Fraser Forum

Canada’s current agricultural supply management system—not worth fighting for

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In one of his continuing stream of complaints and threats to dissolve NAFTA, President Trump recently took aim at Canada’s dairy industry stating that the U.S. can’t let Ottawa “take advantage” of the trade relationship, and that what Canada has done to U.S. dairy farm workers is a disgrace.

As is typical, Trump’s hyperbolic complaints, in this case targeting Canada’s dairy supply management system, are short on details. While the focus of his concern is the broad set of supply management policies surrounding Canada’s dairy industry, including extremely high tariffs, the apparent impetus for his recent outburst is the rage expressed by U.S. dairy farmers about Canada’s decision to reclassify ultra-filtered milk, a protein liquid concentrate used to make cheese more efficiently, as a dairy import. This reclassification makes the product potentially subject to the high tariffs that Canada imposes on imported dairy products to protect Canadian dairy farmers against more efficient foreign suppliers.

While U.S. farmers are apparently continuing to sell ultra-filtered milk in Canada duty-free, in February 2017, a number of U.S. dairy industry trade associations called on President Trump to discuss Canadian pricing policies for milk during the president’s upcoming meeting with Prime Minister Trudeau. Their complaint is that farmers in Ontario, under the auspices of the provincial marketing board, dramatically cut the prices of ultra-filtered milk followed by farmers in other parts of Canada. U.S. farm interests complain that Canadian farmers sell this milk below their costs of production, thereby curtailing U.S. sales of milk in both Canada and other U.S. export markets.

Unsurprisingly, Canadian government officials have denied that Canadian milk marketing boards violated any NAFTA rules regarding agricultural trade. Some argue that U.S. farmers are the cause of declining milk prices through their overproduction. Whether or not these claims are valid might become the focus of a trade dispute panel if NAFTA holds together long enough. However, the broader and more fundamental internal policy discussion Canadians should have is whether it’s long past time to dismantle the country’s agricultural marketing boards.

Numerous economic studies have criticized Canada’s agricultural supply management system for substantially increasing the prices of food products, particularly dairy products, which are paid by all Canadians to benefit a relatively small number of Canadian farmers who enjoy above-average income and wealth levels, in any case. The policy implication is that it would be cheaper for Canadians as taxpayers to buy-out the production quotas held by Canadian dairy farmers—that are the basis for determining who will produce what quantities of output and which necessitate protective tariffs—rather than paying above-competitive prices for dairy products in perpetuity.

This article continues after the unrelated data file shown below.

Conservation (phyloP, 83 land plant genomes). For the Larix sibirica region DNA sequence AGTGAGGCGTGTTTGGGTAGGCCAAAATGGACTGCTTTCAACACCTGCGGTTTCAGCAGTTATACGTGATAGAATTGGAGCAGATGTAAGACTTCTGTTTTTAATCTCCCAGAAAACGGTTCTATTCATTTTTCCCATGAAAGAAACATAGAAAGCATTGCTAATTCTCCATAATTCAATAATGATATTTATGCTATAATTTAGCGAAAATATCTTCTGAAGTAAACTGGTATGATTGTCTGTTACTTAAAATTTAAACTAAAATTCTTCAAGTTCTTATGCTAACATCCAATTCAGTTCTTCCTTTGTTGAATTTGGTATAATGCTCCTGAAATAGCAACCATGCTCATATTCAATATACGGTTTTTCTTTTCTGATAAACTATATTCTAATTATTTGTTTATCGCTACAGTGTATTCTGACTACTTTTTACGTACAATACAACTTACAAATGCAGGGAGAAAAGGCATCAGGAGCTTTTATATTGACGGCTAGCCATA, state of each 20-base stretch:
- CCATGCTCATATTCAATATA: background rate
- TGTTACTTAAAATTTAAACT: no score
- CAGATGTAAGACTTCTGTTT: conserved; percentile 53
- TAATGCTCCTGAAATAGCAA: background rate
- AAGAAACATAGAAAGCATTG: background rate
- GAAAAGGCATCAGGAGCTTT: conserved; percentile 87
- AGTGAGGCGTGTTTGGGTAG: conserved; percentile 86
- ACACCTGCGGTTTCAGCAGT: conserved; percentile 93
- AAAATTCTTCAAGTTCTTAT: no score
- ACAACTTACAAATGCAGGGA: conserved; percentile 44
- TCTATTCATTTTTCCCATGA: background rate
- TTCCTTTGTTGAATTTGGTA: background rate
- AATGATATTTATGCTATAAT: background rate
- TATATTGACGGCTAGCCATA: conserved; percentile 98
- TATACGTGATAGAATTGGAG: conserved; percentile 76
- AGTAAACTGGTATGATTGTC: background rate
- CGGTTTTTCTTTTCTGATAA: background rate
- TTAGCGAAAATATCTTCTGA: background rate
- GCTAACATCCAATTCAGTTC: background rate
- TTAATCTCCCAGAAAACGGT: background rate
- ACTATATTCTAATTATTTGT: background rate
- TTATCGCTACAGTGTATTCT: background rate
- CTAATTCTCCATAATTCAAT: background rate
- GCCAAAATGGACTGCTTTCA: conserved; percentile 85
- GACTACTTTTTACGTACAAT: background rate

The argument that supply management is necessary to assure farmers predictable and economically adequate income levels is specious. For example, insurance providers could offer policies that compensate farmers for the difference between actual market prices and “break-even” prices when the former falls below the latter. Indeed, the U.S. government backstops a Margin Protection Program for Dairy, which is an insurance program in which U.S. dairy producers enroll and from which they receive payments when the difference between the price of milk and the cost of feed falls below a level of coverage selected and paid for by the dairy farmer.

Canadian dairy industry representatives will likely make patriotic appeals for Ottawa to defend national sovereignty against the demands of a very unpopular American president; however, Canadian consumers have long put their financial welfare before their loyalty to Canadian-bred cows by shopping for dairy products south-of-the-border. Indeed, a major U.S. retailer, Costco, found it necessary to build a much larger store in Bellingham, Washington—some 90 kilometres south of Vancouver—to serve Canadians flocking to buy cheaper U.S. milk and cheese. The congestion created by Canadian shoppers was driving away local customers when Costco was operating in its smaller premises.

There may certainly be principles and institutions for which the Canadian government should fight to preserve in any NAFTA renegotiation process, but the country’s agricultural supply management system, in its current form, is not one of them.


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